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Recent shoreline changes in the Volta River delta, West Africa: the roles of natural processes and human impacts

Published in: African Journal of Aquatic Science
Volume 41, issue 1, 2016, pages: 81–87
DOI: 10.2989/16085914.2015.1115751
Author(s): EJ AnthonyAix-Marseille University, France, R AlmarLEGOS (CNRS-IRD-CNES-University of Toulouse), France, T AagaardUniversity of Copenhagen, Denmark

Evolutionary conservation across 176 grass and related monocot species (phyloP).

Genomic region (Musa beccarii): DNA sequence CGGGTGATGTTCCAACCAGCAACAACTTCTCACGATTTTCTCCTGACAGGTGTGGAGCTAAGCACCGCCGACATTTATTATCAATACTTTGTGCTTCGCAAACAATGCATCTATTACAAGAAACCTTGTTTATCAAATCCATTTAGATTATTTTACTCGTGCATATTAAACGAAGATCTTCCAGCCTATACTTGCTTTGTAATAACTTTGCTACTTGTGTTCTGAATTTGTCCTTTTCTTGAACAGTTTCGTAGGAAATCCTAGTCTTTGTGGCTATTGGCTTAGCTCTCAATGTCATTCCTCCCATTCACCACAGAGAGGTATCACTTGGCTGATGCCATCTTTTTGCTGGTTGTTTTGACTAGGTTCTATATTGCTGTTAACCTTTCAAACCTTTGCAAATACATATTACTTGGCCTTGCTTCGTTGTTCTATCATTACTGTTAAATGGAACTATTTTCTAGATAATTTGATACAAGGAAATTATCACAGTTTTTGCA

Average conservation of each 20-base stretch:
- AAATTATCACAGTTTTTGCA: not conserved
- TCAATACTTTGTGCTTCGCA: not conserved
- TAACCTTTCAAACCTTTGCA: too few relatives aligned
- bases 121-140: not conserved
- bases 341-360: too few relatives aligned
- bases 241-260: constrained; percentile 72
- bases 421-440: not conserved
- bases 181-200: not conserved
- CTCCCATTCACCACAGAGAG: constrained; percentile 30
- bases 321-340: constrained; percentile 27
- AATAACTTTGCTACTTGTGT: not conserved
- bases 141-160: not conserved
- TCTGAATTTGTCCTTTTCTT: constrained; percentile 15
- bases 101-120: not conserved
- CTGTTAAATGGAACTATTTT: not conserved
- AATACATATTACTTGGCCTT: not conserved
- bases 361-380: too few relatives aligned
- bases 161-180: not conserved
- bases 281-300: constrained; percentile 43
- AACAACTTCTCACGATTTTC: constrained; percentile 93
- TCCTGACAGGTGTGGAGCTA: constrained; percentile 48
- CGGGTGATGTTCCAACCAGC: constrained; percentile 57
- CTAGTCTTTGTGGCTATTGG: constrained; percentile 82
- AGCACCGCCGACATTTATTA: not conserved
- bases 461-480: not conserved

The Volta River delta developed as an asymmetric lobe in a tectonic offset on the coast of Ghana. The delta comprises a large curvilinear spit that widens in its central portion due to the adjunction of successive sandy beach ridges. The appearance of a distinct spit, in lieu of a continuous barrier from the present mouth of the Volta River to the Bight of Benin coast, may be an outgrowth of a natural change in the location of the mouth of the Volta. The spit marks a segmentation of the unique sand drift cell that hitherto prevailed on this bight coast. Spit growth has been accompanied by a wave of erosion over the last century of the immediate downdrift sector of the bight coast, endangering the town of Keta. Erosion since the 1960s may have been aggravated by the construction of the Akosombo hydropower dam. The tip of the spit has recently welded to the shoreline, thus assuring resumption of sand supply from the Volta towards the rest of this formerly sand-starved sector of the bight coast. Blocking of sediment by the Akosombo Dam is, in due course, likely to become the overarching factor in delta shoreline stability.

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